In a storyline that’s familiar to many who started new jobs during the pandemic, Farzana Fariha (‘21 BS) still hasn’t met everyone on her team face-to-face. Because some of her coworkers at Ford prefer to leave their cameras off altogether, she doesn’t even know what some of them look like outside of their profile pictures. In some ways, she says that might be saving her. The laid-back 22-year-old has a candid sense of humor, so having cameras off means she can appreciate an awkward moment without worrying that she’s broadcasting a spontaneous smile to everyone else. But it has been a little weird not knowing if/when it’s appropriate to bust out a joke or some side banter, which she likely wouldn’t give a second thought to under normal circumstances. “Everyone else on my team worked together before the pandemic, so the main thing is I don’t want to make anyone uncomfortable. My team is great, but I just feel like I don’t know them that way yet,” she says. “Like, if I start telling them about what Kanye West posted on Instagram last night, are they going to think that’s funny or are they going to be, like, why is she telling me this?”
The core part of her job, though, is going really well so far. For the past eight months, her life as a Ford software engineer has meant managing everything from back-end email servers to user interface features for some of Ford’s customer-facing apps. And she often gets to work with Ford teams across the western hemisphere, from Canada to Brazil. On that front, she says it was actually really helpful that her entire senior year at UM-Dearborn was remote, because she got to master many of the software platforms she uses all the time now — plus some of the nuances of “videoconferencing etiquette.” However, unlike some of her friends who are also in remote jobs, she’s figured out that “working from bed” does not work for her. She set up a full home office in the basement, which helps keep work and home life somewhat separate. (For the same reason, she hasn’t installed Zoom, Webex or Microsoft Teams on her phone.) Getting the rest of her household to respect her work-from-home boundaries is a work in progress. “I think it’s been really nice for my mom, because I wasn’t always home a lot during college. She’s, like, ‘Hey, now that you’re working from home, you can help me do the dishes or wake up your brother and give him a bath.’ And I have to be, like, ‘Alright, mom, I see what you’re doing.’”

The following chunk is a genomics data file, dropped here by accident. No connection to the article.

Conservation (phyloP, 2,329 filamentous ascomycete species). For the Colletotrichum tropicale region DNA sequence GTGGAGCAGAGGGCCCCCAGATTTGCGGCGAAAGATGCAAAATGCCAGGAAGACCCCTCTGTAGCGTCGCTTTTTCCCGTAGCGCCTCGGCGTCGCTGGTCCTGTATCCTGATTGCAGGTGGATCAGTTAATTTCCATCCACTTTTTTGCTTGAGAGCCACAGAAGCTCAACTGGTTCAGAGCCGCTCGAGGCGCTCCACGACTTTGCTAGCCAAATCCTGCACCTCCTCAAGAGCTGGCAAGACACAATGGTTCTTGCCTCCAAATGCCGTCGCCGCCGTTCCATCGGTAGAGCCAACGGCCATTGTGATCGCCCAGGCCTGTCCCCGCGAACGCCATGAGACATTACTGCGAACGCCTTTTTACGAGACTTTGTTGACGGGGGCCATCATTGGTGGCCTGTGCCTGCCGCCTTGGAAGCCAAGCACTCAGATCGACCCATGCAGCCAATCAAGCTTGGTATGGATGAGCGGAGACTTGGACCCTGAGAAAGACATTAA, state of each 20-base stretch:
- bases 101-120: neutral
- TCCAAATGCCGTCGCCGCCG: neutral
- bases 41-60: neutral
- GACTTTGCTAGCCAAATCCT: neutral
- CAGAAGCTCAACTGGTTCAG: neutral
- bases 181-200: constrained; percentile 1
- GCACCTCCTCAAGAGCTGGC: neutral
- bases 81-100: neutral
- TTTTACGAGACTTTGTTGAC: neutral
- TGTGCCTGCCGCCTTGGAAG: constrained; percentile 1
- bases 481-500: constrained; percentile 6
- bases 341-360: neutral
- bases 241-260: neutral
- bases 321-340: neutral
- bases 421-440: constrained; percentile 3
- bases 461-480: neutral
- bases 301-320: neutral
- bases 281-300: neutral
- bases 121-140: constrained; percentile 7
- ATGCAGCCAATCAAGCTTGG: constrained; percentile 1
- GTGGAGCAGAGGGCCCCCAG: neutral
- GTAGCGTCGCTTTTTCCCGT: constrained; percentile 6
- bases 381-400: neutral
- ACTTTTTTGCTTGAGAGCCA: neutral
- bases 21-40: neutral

Whether remote work beats the old way of doing things is a common topic of conversation among her friends who also started post-graduation jobs during the pandemic. One who relocated to Tennessee for an in-person position says it was the “best thing he’s ever done.” Another friend who’s now returned to the office and does a lot of traveling for work says she’s enjoying it, though it was initially draining to be so social again. On the other hand, her friends who are working remotely all seem to prefer it — especially the lack of a commute and a dress code that’s basically anything goes. Fariha says her take is somewhere in the middle. She’s also enjoyed life without a commute (for her, it would be 45 minutes one way), and since her day is all computer work anyway, her team really hasn’t had a hard time working remotely. But one thing that was attractive to her about Ford is that it’s a big company, with lots of UM-Dearborn alumni, and you would have had lots of chances to meet people as you “wandered the halls” or ate in the cafeteria. Making work friends remotely is something she hasn’t cracked the code on yet, though she has started participating in some of the remote events the company has been sponsoring. She took advantage of the virtual pizza making class recently, which yielded a pretty decent dinner and jokey group chat afterward.
Sometime in the not too distant future, she expects she’ll get to try out a best-of-both-worlds approach. The word on the street is that folks may start heading back to the office soon, at least for a few days a week, and Fariha says hybrid would probably be her preference. She bought a new car in anticipation of that, though she’s held back on buying new outfits.
“I guess my biggest anxiety is that first day we all go to the office,” she says. “Like, will they even recognize me? Will I recognize them? And can I crack some jokes?! It’s like you have to make a first impression all over again. But on the other hand, I think it’d be kind of a relief to have something new after a year of doing school from home and another year of working from home. You’re just always sitting in one spot. As a software engineer, you expect to sit a lot, but at the office, I hear they at least have a ping pong table and nerf gun fights to break it up. At home, I can’t throw paper airplanes to myself.”
Story by Lou Blouin